In general, people who are willing to be helped respond favorably to those who are offered. But sometimes it is not like that. Sometimes because they believe that asking for help is synonymous with lack of competence or weakness, and sometimes because they are ashamed of what is happening to them or fear not being understood. “Out of pride, fear or shame, many do not dare to ask for help. But, above all, because they are not prepared for change,” adds Maria Regás. “Expressing a problem implies being honest with oneself and facing painful aspects. It is the first great step towards overcoming,” he concludes.

It is clear that opening up to others and expressing your own needs explicitly is not always easy to do, but it is as valuable and indispensable as knowing how to help those who have difficulties. On the one hand, it means gathering the necessary courage to start facing what worries (such as gaining autonomy and security to face other upcoming challenges) and, on the other, allowing others to feel useful and necessary. In addition, letting yourself be helped also has its emotional reward: that of feeling valued and loved by the environment.


  1. Ask: do you need help? Sometimes the desperation to see someone we care suffer can lead to pounce on that person. We do it in order to save him more pain, but in practice what we are doing is preventing him from expressing himself or even stifling him even more. Help is not imposed: it is provided. Others are free to accept it when they want or are ready.
  2. Find the right time and place, reserving a time exclusively for the other person. The simple fact of being with her and transmitting our dedication one hundred percent will already do a lot of good, as it will raise her self-esteem.
  3. Establish a trust. It is essential for communication to be sincere and cooperation to bear fruit. This is achieved by guaranteeing the confidentiality of the aid: letting the other know that we are not going to spread what they tell us nor are we going to fail them.
  4. Maintain a listening attitude, that is, refrain from starting with a monologue. Let the other explain calmly and without pressure. It is necessary that our body language accompanies: looking at the eyes and maintaining a relaxed posture will reinforce the support.
  5. Respect feelings. You have to differentiate your own values, beliefs and feelings from those of the other person. It takes a lot of objectivity, tolerance and banishing any prejudice or assumption. Empathy then arises on its own.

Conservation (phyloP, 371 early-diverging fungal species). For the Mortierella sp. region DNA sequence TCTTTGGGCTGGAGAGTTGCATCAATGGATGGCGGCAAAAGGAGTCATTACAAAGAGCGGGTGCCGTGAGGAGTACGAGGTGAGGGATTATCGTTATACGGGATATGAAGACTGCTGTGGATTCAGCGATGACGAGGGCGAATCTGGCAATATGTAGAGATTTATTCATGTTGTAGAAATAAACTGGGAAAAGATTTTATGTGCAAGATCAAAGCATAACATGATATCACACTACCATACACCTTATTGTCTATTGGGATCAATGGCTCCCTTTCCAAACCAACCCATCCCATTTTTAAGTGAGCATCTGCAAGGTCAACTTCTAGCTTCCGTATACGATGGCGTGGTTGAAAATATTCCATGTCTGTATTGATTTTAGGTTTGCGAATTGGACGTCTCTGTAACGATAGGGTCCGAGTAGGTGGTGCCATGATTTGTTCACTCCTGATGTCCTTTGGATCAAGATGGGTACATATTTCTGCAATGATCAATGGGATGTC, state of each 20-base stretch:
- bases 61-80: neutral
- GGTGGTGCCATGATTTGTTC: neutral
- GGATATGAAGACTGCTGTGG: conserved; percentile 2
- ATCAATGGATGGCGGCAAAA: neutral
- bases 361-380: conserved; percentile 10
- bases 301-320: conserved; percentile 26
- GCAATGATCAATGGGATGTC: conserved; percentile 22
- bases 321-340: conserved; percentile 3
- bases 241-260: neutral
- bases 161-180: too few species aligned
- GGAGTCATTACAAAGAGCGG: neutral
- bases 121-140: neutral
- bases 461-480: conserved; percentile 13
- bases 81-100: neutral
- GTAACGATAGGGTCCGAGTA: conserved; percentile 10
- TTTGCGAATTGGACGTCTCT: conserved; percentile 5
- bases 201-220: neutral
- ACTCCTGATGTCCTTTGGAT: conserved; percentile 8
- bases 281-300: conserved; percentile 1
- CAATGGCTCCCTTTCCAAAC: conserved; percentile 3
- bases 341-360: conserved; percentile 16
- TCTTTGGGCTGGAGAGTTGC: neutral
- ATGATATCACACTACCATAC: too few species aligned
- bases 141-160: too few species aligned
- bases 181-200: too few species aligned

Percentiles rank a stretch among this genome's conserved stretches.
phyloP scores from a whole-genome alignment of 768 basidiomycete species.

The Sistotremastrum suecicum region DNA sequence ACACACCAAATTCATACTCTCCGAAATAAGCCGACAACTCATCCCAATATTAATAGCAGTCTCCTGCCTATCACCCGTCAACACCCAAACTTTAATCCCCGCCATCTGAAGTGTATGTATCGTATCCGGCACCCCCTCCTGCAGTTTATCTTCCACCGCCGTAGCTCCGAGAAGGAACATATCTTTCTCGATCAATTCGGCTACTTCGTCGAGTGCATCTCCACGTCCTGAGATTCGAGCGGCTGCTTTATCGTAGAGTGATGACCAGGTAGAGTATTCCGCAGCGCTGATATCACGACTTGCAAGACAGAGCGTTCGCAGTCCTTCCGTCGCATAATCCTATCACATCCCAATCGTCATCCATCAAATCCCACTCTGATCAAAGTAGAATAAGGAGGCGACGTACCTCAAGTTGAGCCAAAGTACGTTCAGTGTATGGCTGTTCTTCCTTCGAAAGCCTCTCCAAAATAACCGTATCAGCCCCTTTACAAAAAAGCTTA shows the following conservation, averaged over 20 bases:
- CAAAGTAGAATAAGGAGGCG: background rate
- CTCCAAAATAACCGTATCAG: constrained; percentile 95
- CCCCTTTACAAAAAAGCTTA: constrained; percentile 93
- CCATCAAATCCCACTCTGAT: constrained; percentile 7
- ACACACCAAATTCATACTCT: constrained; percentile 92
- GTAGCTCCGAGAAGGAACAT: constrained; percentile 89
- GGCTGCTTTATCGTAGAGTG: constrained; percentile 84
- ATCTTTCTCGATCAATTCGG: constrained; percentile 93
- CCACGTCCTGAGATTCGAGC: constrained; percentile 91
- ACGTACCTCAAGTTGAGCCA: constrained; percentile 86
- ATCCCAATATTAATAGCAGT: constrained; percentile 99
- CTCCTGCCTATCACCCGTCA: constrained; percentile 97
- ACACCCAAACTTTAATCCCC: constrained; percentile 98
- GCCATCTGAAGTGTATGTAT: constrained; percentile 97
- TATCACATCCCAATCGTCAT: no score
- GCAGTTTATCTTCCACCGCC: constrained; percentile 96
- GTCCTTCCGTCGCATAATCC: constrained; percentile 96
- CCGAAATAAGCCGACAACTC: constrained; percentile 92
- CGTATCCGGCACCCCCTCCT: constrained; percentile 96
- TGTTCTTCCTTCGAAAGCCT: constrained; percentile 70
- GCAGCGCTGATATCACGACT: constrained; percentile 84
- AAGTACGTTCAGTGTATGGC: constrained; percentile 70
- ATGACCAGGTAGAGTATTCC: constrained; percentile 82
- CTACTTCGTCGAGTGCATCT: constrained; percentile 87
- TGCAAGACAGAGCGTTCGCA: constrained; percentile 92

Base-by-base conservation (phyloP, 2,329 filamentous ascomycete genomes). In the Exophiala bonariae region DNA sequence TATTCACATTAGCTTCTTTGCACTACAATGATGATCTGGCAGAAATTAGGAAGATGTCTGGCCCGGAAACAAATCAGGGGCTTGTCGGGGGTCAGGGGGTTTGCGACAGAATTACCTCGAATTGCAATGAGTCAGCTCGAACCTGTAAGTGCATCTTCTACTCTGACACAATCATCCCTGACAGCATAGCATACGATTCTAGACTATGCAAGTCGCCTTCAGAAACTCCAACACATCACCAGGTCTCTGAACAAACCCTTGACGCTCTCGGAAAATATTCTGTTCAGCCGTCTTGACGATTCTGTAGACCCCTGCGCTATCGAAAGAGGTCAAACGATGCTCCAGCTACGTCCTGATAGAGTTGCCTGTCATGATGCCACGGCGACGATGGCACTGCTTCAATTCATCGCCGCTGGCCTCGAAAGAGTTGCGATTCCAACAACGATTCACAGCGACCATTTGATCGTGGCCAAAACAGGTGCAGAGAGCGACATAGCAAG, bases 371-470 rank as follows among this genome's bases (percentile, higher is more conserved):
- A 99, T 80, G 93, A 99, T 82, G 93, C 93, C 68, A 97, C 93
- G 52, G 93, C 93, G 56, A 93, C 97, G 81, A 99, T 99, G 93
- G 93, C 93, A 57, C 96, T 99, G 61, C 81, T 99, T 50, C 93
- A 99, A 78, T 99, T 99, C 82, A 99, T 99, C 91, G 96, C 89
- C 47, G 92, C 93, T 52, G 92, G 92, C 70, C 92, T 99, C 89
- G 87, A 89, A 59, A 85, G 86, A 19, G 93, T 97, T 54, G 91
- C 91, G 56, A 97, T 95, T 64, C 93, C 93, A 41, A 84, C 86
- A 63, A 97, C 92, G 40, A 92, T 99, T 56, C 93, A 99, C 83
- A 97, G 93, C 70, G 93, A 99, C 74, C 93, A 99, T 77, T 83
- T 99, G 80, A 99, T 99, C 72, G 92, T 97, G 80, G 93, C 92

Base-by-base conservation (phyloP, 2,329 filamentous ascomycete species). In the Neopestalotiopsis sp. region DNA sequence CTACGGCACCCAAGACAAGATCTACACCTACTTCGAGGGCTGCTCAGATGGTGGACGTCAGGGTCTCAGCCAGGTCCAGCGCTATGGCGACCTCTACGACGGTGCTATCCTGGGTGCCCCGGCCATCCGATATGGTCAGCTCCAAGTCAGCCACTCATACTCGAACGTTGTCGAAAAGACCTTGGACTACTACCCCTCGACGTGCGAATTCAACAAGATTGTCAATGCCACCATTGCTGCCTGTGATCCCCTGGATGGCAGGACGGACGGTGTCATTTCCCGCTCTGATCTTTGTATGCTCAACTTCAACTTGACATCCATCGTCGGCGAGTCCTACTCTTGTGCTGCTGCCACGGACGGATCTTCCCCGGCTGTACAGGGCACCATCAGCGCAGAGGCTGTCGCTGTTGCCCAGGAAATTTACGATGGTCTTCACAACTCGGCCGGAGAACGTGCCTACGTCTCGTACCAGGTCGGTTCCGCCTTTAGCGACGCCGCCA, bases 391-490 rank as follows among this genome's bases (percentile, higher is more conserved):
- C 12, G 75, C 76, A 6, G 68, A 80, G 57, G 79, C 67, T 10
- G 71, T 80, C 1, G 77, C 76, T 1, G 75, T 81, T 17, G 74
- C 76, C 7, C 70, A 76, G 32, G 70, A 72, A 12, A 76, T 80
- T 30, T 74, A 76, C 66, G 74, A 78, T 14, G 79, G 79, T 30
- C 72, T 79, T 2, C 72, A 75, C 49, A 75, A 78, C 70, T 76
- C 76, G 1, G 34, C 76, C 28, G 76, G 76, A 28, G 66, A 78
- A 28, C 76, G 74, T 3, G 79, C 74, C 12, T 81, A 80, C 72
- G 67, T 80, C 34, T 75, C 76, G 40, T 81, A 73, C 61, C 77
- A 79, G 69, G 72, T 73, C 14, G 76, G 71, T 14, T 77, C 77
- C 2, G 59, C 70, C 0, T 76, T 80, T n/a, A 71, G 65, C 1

6. Give advice only if asked. It should be a free advice, never imperative, nor with the intention of managing the other. This is achieved by issuing the recommendations from yourself.
  7. Allow independence. After the help is finished, the other person should have the opportunity to function freely on their own.


The predisposition is also key for who offers the help. One must consider the true motivation behind their impulse in order to maintain their purpose over time and respond to the commitment that it entails. Therefore, before acting, it is advisable to calibrate the personal situation.

Being preoccupied with other things, in a hurry, or in a bad mood, may leave little room to attend to the problems of others. Nor is it convenient to feel that you are being helped by circumstances or by not being able to say no, since that denies one of the principles of help voluntary generosity.

When helping frustrates or prevents taking care of oneself, it is necessary to consider a more coherent way of acting, seeking a balance between personal needs and those of others. Aid must be administered judiciously.

Positive exchange is one that is beneficial and empowering for both parties. At times, help can become a shell that hides a pending issue with oneself. There are people who allow themselves to be absorbed by the demands of others, forgetting their own.

“Focusing on the evil of others can make a person feel relieved of their problem as long as they do not face it and do not suffer, since they become the spectator of the suffering of others. This attitude denotes a lack of confidence to deal with their own difficulties “, says Gisela Carres.

Fear of change, insecurity or loneliness are factors that sometimes lead to maintaining an attitude focused on giving over time, which not only blocks the possibility of receiving, but also that of progress individually.


Turning to others to resolve any setback may indicate that certain aspects are failing that it would be appropriate to work with a professional. This is stated by María Regás, who considers that a dependent behavior sometimes hides low self-esteem, little tolerance for frustration or fear of responsibility. Most of the time, help does not consist in giving what you have, but in encouraging what is most valuable in the other.

The progress of that person will influence their entire circle, having effects on each of its members, which in turn will influence their own circle, and so on extensively. The position of giving, offering, and sharing is much more creative than holding, keeping, and blocking what we have.

Likewise, being willing and open to gratefully receive the wisdom and experience of others will expand our possibilities for growth. Helping relationships are, after all, a way of sharing time, emotions, and ideas. And, when they flow properly, it is difficult to distinguish which of the two parties has benefited the most.